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Along with Marlene Kuntz and C.S.I., Afterhours were the most important rock band to emerge from Italy in the 1990s — although their career had started the previous decade. Their energetic and extremely personal style gained them huge success and the attention of the critics, who immediately recognized the talent of their leader, singer/guitarist Manuele "Manuel" Agnelli (b. 1966), whose multiple activities (musician, writer, producer, manager) gained him a pivotal role in the growth of the Italian indie scene.

Formed in Milan in 1986, Afterhours — the name comes from a Velvet Underground song — debuted two years later with a 7" single released by Turin-based indie label Toast, including the tracks "My Bit Boy" and "To Win or Destroy." The initial lineup of the band was comprised of Agnelli along with guitarist Paolo Cantù, bassist Lorenzo Olgiati, and Roberto Girardi on drums. The EP All the Good Children Go to Hell (recorded with new drummer Max Donna) followed two years later, to huge critical acclaim. Its mixture of Lou Reed influences and pop melodies gained some attention outside Italy, too, as confirmed by a positive review in the English magazine New Musical Express. In the same year, Agnelli was one of the founders of Vox Pop, which would become Italy's most important indie label up to the first half of the following decade. Thanks to a positive review in U.S. magazine Alternative Press, Afterhours (with Girardi back on drums) took part in New York's 1990 New Music Seminar. At the end of the year, the band released its first album, During Christine's Sleep.

In 1992 Afterhours returned with a brand new lineup — Agnelli, Cesare Malfatti (guitar), Paolo Mauri (bass), and Giorgio Prette (drums) — and a new EP, Cocaine Head, recorded with the help of Andrea Scaglia and Fabrizio Rioda, both from Ritmo Tribaleand also including a cover version of King Crimson's "21st Century Schizoid Man." Then, with Malfatti and Mauri replaced respectively by Xabier Iriondo and Alessandro Zerilli, Afterhours recorded their first song in Italian, "Mio Fratello è Figlio Unico," for the Rino Gaetano tribute album E Cantava le Canzoni. Pop Kills Your Soul, Afterhours' second album, followed in 1993, and showed a more personal band, equally influenced by Velvet Underground, glam, and hard rock. After recording another song in Italian — Ivano Fossati's "La Canzone Popolare" for the tribute I Disertori (1994) — Afterhours decided to switch permanently to their own native tongue. The first result of this change, Germi, was released in 1995, and included both new tracks and translations of old songs — one of which, "Dentro Marilyn," would later be covered by Mina with the title "Tre Volte Dentro Me," thus giving Agnelli huge visibility as a songwriter, too. From that moment on, the singer would start a career as a producer as well, working with artists such as Cristina Donà, Verdena, and Massimo Volume.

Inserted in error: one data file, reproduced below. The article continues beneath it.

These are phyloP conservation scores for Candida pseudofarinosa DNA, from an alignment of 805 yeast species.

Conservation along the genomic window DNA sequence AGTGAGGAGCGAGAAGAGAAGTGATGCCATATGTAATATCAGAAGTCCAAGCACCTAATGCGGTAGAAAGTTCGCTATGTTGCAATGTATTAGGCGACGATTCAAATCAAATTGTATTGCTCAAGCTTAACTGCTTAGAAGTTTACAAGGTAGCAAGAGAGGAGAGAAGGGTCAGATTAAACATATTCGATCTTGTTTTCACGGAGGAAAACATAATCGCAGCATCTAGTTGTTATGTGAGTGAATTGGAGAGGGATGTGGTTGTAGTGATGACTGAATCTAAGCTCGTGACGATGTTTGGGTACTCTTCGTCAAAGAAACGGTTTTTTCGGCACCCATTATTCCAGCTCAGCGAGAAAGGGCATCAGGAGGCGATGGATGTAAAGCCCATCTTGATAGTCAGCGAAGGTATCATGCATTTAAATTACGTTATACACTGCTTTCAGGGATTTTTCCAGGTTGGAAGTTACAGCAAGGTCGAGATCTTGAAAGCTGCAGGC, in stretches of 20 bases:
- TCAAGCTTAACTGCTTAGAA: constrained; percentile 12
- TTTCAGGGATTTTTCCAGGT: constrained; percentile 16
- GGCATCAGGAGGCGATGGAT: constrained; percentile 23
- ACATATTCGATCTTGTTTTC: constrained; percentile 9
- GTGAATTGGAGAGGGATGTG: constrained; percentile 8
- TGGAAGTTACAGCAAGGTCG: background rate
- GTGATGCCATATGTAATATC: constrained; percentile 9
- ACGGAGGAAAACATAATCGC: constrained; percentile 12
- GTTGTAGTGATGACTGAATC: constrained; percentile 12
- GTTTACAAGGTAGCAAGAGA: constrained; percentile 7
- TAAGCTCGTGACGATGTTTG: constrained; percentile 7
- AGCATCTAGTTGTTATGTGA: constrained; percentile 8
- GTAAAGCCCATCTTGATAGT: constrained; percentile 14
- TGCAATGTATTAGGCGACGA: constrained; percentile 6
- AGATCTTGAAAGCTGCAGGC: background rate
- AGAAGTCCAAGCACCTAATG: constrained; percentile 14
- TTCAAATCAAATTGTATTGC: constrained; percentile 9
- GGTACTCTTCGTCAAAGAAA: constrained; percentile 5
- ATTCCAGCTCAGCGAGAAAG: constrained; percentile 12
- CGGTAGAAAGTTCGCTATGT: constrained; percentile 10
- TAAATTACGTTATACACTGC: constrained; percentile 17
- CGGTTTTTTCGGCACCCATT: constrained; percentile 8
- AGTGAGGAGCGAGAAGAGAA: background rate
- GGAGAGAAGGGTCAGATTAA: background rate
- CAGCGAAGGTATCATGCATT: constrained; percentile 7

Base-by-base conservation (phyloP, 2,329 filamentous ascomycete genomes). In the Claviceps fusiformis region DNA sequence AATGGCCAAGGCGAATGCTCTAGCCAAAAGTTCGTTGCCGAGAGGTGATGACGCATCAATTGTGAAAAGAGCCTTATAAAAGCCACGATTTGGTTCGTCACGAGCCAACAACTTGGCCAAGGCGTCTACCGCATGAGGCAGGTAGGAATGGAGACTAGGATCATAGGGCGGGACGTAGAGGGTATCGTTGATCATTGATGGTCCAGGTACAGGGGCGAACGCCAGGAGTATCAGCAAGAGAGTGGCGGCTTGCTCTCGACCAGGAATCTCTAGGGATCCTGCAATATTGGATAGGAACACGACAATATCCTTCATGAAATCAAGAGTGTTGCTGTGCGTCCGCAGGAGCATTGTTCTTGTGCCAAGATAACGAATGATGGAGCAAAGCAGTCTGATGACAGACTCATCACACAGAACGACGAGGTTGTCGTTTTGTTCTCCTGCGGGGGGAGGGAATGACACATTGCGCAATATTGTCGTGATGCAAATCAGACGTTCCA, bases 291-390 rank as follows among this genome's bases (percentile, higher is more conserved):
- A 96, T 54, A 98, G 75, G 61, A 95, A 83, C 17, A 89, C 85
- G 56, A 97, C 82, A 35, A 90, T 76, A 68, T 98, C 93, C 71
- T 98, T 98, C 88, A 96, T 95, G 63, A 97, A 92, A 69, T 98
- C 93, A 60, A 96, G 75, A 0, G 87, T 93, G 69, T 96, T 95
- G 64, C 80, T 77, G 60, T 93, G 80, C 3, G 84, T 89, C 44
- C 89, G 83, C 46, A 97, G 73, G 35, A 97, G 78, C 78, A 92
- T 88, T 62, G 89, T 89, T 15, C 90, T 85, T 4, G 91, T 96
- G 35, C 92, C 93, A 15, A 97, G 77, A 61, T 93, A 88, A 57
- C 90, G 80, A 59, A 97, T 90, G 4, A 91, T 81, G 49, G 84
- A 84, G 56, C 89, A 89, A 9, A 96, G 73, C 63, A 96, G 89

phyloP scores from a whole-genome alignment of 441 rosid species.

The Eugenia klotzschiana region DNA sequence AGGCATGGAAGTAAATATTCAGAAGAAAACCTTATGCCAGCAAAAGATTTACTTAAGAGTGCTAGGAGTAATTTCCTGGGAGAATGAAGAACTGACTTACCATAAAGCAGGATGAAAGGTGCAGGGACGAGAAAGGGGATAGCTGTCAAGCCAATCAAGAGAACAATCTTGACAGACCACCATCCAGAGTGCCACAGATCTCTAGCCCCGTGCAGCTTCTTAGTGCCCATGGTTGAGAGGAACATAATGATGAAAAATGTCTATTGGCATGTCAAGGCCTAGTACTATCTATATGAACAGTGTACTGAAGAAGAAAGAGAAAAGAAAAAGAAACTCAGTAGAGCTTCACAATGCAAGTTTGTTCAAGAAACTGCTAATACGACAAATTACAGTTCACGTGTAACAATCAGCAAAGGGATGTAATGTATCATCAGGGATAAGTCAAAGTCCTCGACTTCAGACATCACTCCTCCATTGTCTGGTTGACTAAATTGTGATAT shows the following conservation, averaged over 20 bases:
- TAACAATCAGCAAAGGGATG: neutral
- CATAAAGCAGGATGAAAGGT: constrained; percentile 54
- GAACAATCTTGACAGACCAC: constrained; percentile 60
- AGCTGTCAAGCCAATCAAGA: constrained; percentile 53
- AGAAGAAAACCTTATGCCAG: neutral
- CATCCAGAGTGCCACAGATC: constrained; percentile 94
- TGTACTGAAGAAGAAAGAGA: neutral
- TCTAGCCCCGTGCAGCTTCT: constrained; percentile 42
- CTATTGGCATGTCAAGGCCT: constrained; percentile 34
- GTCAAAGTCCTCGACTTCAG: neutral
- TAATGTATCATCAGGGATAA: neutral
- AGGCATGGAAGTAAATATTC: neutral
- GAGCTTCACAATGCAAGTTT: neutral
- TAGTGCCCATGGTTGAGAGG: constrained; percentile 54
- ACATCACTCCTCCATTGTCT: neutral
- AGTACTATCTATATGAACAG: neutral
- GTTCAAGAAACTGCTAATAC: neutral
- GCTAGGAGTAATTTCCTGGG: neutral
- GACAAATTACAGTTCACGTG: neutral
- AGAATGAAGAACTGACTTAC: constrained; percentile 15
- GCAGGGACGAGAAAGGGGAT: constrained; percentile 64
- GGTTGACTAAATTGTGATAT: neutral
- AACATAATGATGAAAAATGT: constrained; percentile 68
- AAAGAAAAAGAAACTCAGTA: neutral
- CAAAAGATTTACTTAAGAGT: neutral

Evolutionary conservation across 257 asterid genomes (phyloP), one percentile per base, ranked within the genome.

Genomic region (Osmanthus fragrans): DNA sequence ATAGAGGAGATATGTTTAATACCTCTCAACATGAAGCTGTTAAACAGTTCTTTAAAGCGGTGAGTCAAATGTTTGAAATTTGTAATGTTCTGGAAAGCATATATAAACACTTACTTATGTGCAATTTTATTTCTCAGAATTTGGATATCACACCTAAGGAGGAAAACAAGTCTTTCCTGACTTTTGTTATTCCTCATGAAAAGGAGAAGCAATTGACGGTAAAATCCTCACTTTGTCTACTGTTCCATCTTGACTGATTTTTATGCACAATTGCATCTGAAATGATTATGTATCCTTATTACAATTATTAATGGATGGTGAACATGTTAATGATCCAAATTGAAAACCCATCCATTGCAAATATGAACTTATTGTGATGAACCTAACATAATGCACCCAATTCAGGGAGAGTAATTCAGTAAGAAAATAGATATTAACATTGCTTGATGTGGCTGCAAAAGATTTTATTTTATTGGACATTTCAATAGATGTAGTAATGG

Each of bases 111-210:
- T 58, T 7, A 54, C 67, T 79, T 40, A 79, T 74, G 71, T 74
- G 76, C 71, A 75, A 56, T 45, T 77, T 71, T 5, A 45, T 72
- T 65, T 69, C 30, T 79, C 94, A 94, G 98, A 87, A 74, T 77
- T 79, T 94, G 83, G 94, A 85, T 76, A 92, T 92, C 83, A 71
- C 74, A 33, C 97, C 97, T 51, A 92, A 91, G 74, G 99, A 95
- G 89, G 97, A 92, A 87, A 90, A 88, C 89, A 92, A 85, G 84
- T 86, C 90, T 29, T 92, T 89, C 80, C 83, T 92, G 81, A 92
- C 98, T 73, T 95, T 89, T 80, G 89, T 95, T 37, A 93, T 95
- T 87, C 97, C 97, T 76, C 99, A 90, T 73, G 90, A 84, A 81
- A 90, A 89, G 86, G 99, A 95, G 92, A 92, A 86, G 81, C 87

Because of Vox Pop's shutdown, Afterhours — now a trio composed of Agnelli, I$Iriondo, and Prette — signed a deal with Mescal and in 1997 released Hai Paura del Buio?, one of the most influential Italian rock albums of the decade, in which the style of the band was more personal and multifaceted than ever, including psychedelic and acoustic elements in its recipe. All of its 19 tracks became hymns for a whole generation of rock fans, and in particular "Male di Miele" is considered by many to be the Italian counterpart of Nirvana's "Smells Like Teen Spirit." For the following tour, the lineup was augmented by Andrea Viti on bass and Dario Ciffo on violin. Released in 1999, Non è Per Sempre, without blunting Afterhours' rockier edges, also showed their poppier side, as documented by the title track, a heartfelt orchestral ballad. Right after its release, the band went on the road again with live-only guitarist Giorgio Ciccarelli; those concerts are documented on 2001's live album Siam Tre Piccoli Porcellin, which also included the new song "La Sinfonia dei Topi." In the same year, Iriondo announced his decision to leave the band, and Agnelli — who in the meantime had published the controversial short stories collection Il Meravigliso Tubetto — organized the first edition of Tora! Tora!, a festival that for some years would become the most important event for the alternative rock scene in Italy.

Released in 2002, Quello Che Non C'è showed Afterhours' most intimate and mature side, and confirmed the band's success. In 2004 they shared a tour with Greg Dulli's Twilight Singers and then released as a single their rendition of Area's "Gioia e Rivoluzione," from the soundtrack of Guido Chiesa's movie Lavorare con Lentezza, in which they also appeared. Then Agnelli guested on the Twilight Singers' album She Loves You and toured with them as a keyboardist both in Italy and in the U.S. This led Dulli to produce the next Afterhours album, 2005's Ballate per Piccole Iene, mixed by John Parish. Later that same year, One Little Indian released its English version internationally, titled Ballads for Little Hyenas, in support of which the band started a long world tour. With the band now comprised of Agnelli, Prette, Ciffo, Ciccarelli (now a full-time member), new bassist Roberto Dell'Era, and Mariposa's Enrico Gabrielli on sax, flute, and keyboards, Afterhours releasedI Milanesi Ammazzano il Sabato, their most sonically adventurous work to date, in 2008 on Universal. The album included appearances by guests such as Dulli, Parish, Zita Swoon's Stef Kamil Carlens, and old member Cesare Malfatti.

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Years Active:

'80s, '90s, '00s, '10s